“You can put a Cradlepoint [router] with a FirstNet SIM card really anywhere and have enough bandwidth to operate a CAD system without any issues. Actually, a lot of our small edge devices that are deployed in the back room of a PSAP to feed us information from the 911 system, a lot of them are operating on FirstNet connections, because it’s just a lot faster and more nimble to deploy them than if you wanted to go with a traditional, terrestrial IT solution.”
Ekl noted that the VECC deployment was done in collaboration with AT&T, the nationwide contractor for FirstNet. RapidDeploy also is collaborating with AT&T on statewide initiatives in Kansas, California and Arizona (separate from the VECC contract).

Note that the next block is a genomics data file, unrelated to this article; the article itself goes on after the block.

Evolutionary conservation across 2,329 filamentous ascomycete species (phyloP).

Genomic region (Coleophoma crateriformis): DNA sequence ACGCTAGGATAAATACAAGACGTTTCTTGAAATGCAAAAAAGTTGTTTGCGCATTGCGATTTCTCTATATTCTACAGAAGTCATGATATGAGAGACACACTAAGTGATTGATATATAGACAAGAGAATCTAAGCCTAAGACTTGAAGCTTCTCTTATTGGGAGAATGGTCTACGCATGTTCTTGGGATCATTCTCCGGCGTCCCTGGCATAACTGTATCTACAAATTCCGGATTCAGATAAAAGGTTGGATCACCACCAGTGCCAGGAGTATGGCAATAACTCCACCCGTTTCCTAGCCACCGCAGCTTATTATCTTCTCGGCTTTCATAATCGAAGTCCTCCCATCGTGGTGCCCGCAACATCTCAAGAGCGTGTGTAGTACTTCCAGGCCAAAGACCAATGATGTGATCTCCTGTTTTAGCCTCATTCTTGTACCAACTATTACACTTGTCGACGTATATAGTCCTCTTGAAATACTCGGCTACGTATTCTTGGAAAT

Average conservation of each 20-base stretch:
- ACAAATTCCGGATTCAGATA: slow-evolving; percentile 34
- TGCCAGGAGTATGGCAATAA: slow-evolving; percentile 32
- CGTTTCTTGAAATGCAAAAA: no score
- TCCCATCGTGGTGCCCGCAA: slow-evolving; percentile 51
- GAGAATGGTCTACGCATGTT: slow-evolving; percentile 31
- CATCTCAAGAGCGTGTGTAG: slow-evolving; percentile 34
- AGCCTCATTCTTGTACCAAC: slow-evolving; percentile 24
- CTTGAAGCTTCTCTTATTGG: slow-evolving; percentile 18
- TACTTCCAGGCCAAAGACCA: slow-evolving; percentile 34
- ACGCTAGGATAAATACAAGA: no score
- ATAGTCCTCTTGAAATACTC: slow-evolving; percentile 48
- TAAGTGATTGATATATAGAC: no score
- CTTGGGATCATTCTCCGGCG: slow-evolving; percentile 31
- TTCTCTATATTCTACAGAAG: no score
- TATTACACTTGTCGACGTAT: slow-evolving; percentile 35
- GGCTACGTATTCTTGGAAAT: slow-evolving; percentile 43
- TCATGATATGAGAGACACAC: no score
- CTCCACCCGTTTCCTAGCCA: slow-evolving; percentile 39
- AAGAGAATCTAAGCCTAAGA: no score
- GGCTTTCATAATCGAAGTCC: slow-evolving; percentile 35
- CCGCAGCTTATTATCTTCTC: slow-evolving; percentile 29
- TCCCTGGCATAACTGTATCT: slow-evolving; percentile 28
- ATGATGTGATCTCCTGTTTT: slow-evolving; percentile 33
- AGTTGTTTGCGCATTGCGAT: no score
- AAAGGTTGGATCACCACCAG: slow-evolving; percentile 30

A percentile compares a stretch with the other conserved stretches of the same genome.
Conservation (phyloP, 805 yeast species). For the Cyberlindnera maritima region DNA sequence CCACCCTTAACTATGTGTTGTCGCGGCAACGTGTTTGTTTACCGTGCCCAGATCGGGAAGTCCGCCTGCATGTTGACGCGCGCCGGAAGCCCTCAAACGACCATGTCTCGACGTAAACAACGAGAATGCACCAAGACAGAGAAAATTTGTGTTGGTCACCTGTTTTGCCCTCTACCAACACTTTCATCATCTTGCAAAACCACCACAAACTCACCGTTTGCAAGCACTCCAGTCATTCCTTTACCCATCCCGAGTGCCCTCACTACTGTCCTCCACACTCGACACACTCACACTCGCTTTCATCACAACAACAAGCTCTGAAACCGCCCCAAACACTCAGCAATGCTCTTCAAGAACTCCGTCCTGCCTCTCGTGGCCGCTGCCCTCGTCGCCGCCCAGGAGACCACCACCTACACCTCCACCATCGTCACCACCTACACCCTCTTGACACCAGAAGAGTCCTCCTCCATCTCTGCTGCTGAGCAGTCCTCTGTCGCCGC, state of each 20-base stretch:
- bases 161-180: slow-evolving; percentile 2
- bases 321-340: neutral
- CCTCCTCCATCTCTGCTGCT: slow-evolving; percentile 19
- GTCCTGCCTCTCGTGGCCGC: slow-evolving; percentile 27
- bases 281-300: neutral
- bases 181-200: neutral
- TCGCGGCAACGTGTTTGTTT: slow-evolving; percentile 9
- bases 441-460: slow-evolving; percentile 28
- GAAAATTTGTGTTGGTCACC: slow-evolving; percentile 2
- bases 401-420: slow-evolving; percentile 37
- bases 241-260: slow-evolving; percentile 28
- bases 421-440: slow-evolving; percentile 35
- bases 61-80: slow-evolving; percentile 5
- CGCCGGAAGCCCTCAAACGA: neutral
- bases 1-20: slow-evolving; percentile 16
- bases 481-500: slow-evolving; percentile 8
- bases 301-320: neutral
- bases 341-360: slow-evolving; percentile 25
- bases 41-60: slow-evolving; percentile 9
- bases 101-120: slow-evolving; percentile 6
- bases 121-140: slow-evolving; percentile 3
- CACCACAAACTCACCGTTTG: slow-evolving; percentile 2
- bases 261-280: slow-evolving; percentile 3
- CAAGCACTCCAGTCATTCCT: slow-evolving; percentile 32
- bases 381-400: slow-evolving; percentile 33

“We’re working very closely together, and it’s great to have a partner who has that vast experience in the connectivity solutions, as well as the field service and maintenance,” Ekl said. “It’s a great partnership for all of us.”
Jonathan Holland, AT&T Public Safety’s West Region director, echoed this sentiment.
“911 centers are a critical component of emergency communications, and they face unique challenges when planning for and responding to crises like a pandemic,” Holland said in a prepared statement about the VECC deployment. “Working with AT&T and RapidDeploy, VECC is taking advantage of new infrastructure that will help bring enhanced efficiency and resiliency of 911 operations to help serve the public better now and in the future.”